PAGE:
Dubai's modern wonders have solidified the Emirate's fixture on many a travel itinerary in recent years, and the awarding of Expo 2020 to the city is the icing on the cake.

Whether on a layover, business trip, or luxury getaway, Dubai's skyline has an unmistakable draw, crowned as it is by the world's tallest building, the Burj Khalifa. And having established itself on the global tourism circuit, news that the city will play host to Expo 2020 has further invigorated spirits, with record numbers expected to descend on Dubai for the big event.

The numbers themselves are telling of Dubai's story; in 2013, guest arrivals rocketed up by 10.6% to reach over 11 million according to the Department of Tourism and Commerce Marketing (DTCM). Guest nights were also up 11% to 41.57 million, with occupancy rates pushing 80% at hotels and hotel apartments, figures that are indicative of the success Dubai has enjoyed in prolonging the length of stay of visitors, a key hallmark transforming any destination from a layover curiosity into a fully fledged terminus. Currently, the tourism sector contributes 20% to the Emirate's GDP.

The announcement from Paris on November 27, 2013 that Dubai had beaten competition from cities including Turkey's Izmir and Brazil's São Paulo has also added to the Emirate's already prominent panache, with a flurry of excitement almost visible across the business community. “One day after the announcement of Dubai as the host city, the real estate developers started to look at areas to develop, with many projects tourism related, including hotels, hotel apartments, and residences, not to mention the development of Al Maktoum International Airport," enthused Ali Z. Abu Monassar, Chairman of The Vision, a Dubai-based destination management firm.

And the beginning of the event will coincide with the culmination of Dubai Vision 2020, a tourism-sector focused program that foresees the number of arrivals reaching 20 million and the sector earning AED300 billion ($81.74 billion) annually. To achieve those goals, and as well as expanding room capacity, the government is keen to encourage the development of three- and four-star hotels, as well as expound the historical treasures to be found in Dubai, away from the trappings of modernity, such as the Al Fahidi Fort, Bastakiya district, and Sheikh Saeed House.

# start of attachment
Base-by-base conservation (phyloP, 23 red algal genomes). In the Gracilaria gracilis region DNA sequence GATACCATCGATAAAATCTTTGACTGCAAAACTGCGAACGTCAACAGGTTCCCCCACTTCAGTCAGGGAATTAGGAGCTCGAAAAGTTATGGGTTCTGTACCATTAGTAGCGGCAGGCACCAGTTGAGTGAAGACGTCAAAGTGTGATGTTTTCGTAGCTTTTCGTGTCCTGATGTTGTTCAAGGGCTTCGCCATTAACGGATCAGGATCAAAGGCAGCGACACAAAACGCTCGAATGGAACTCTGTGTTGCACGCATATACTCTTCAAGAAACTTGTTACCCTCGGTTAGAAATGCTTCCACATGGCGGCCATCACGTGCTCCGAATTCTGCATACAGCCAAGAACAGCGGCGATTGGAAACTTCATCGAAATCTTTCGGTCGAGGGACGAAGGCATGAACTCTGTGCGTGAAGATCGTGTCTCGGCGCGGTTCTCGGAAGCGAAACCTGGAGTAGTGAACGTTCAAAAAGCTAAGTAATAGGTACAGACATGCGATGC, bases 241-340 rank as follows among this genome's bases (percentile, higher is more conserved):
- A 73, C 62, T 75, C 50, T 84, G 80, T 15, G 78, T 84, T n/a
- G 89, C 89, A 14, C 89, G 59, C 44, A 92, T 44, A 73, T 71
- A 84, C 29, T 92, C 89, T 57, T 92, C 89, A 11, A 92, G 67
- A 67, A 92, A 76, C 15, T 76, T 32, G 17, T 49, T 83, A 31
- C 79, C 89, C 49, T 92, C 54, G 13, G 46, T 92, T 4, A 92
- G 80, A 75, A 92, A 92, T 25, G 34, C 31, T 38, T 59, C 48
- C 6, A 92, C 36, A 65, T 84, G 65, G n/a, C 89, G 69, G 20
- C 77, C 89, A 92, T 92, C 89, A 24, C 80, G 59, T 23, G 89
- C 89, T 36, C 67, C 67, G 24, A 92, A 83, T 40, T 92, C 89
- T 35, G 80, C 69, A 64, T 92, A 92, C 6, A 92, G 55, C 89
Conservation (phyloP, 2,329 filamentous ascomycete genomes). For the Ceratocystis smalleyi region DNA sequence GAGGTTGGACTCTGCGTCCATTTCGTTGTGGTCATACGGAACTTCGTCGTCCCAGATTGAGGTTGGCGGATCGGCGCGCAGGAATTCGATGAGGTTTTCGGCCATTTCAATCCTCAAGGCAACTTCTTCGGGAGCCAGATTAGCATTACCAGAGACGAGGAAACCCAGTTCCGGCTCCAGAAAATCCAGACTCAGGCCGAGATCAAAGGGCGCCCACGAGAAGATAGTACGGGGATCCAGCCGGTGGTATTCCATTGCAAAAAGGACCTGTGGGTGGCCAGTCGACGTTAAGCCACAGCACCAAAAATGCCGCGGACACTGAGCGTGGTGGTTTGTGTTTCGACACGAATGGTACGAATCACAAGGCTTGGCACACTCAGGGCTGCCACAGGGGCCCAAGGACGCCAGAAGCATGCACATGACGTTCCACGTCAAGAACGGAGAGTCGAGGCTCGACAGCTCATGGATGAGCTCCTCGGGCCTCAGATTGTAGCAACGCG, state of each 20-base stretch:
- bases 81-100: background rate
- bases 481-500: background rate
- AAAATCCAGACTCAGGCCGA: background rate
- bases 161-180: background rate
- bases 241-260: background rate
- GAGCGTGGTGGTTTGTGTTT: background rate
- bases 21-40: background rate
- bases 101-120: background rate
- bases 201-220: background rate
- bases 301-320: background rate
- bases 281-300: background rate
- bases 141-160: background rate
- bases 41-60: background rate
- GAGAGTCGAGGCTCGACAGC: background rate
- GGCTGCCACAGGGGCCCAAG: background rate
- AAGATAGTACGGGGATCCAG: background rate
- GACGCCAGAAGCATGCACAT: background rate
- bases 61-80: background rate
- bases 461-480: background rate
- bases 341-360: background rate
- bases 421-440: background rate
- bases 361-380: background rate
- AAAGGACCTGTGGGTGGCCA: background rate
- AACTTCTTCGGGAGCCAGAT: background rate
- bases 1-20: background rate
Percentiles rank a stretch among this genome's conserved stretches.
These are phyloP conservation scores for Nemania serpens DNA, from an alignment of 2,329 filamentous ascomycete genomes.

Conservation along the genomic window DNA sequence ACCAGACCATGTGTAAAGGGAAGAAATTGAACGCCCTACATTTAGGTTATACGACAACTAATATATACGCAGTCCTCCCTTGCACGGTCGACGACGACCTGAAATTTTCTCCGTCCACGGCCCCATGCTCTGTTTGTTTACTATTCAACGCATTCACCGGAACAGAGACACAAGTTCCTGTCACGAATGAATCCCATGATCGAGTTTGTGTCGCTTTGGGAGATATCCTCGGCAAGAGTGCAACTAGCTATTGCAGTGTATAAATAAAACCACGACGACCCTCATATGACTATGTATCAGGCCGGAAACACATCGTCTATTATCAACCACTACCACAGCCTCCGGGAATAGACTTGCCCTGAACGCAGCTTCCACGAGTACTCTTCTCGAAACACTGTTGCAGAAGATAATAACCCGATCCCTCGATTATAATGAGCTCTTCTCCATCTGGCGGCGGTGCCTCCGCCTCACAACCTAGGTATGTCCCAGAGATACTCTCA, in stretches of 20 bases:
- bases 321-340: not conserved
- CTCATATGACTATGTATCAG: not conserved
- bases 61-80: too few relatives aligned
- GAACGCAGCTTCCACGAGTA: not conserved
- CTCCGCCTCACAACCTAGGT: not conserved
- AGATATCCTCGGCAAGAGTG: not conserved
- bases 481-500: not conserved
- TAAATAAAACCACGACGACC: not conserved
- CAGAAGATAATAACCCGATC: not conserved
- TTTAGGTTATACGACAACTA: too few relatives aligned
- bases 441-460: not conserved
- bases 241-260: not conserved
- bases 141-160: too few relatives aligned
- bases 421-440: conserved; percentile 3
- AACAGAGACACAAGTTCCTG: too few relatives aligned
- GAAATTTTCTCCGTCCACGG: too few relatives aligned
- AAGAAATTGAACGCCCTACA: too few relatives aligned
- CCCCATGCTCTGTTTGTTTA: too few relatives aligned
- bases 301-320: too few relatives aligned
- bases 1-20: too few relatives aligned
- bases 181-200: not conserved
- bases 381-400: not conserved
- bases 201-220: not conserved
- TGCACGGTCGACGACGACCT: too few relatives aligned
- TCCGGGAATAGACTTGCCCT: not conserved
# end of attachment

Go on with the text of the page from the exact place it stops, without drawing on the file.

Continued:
Guest arrivals of over 11 million put smiles on the faces of hoteliers and hotel apartment operators in 2013, bringing as they did revenues of AED21.84 billion ($5.95 billion), up 16.1% on the previous year. According to DTCM data, the top-10 source markets were Saudi Arabia, India, the UK, the US, Russia, Kuwait, Germany, Oman, Iran, and China. According to Gulf Business, however, it was Australia that posted the largest increase, up 39% to over 269,000 due to a partnership between Emirates and Qantas. At end-2013, there were 84,534 rooms and apartments across 611 establishments, up from 80,414 rooms and apartments across 599 establishments in 2012. By end-2016, another 141 hotels and apartments are expected to be added to the roster, boosting the number of rooms to 114,000. And on the road to 2020, a DTCM executive has been quoted as saying that up to 160,000 will be needed should targets be met. Although Dubai is known for its luxury flourish, the government is actively encouraging the development of three- and four-star hotels, with special concessions available to sweeten the deal. And the call has not gone unnoticed; Gerald Lawless, President and Group CEO of the Dubai-based hotel giant Jumeirah Group, told TBY that the firm will “certainly look at a four-star contemporary lifestyle brand."


While Dubai has become famous for a series of more audacious building projects, from the striking Burj Al Arab and the Palm Islands to the Burj Khalifa, taking a walk on the historic side is also a must. The area where Dubai now stands was the site of a series of fishing communities as far back as 4,000 years ago, and artifacts uncovered from the era, and much more, are today on display at Dubai Museum, itself housed within the Al Fahidi Fort, built in 1799. In use as a museum since 1993, this must-see item on Dubai's tourism menu allows visitors a unique peek back in time, before the petrodollar changed life in the Emirate forever. And for those interested in the family that has presided over so much change, Sheikh Saeed House, standing on the Dubai Creek, the city's historic waterway and center for trade flows, dates from 1896 and was the official residence of Sheikh Saeed Al Maktoum, grandfather of the present Ruler, HH Sheikh Mohammed Bin Rashid Al Maktoum. Also on the must-see list is the historic Bastakiya quarter, an intense concentration of traditional courtyard houses with wind towers, once used to keep cool before the advent of air conditioning. And after a day of sightseeing, Dubai's nightlife scene, centered on a range of hotel bars, is often busy with Western expatriates, while retail opportunities abound for those interested in splashing the cash, from souk to shopping mall.

A concerted effort to widen Dubai's net and bring in more than just the highest spenders, as well as encourage more people to make Dubai a destination instead of a thoroughfare, seems to be paying off. With average stays lengthening and the announcement of a series of three- and four-star hotel developments, Dubai is becoming more accessible than ever. As we head toward 2020, when the Expo is to open its doors under the “Connecting Minds, Creating the Future" theme, a flurry of development will transform the tourism landscape and solidify the Emirate's place on the map.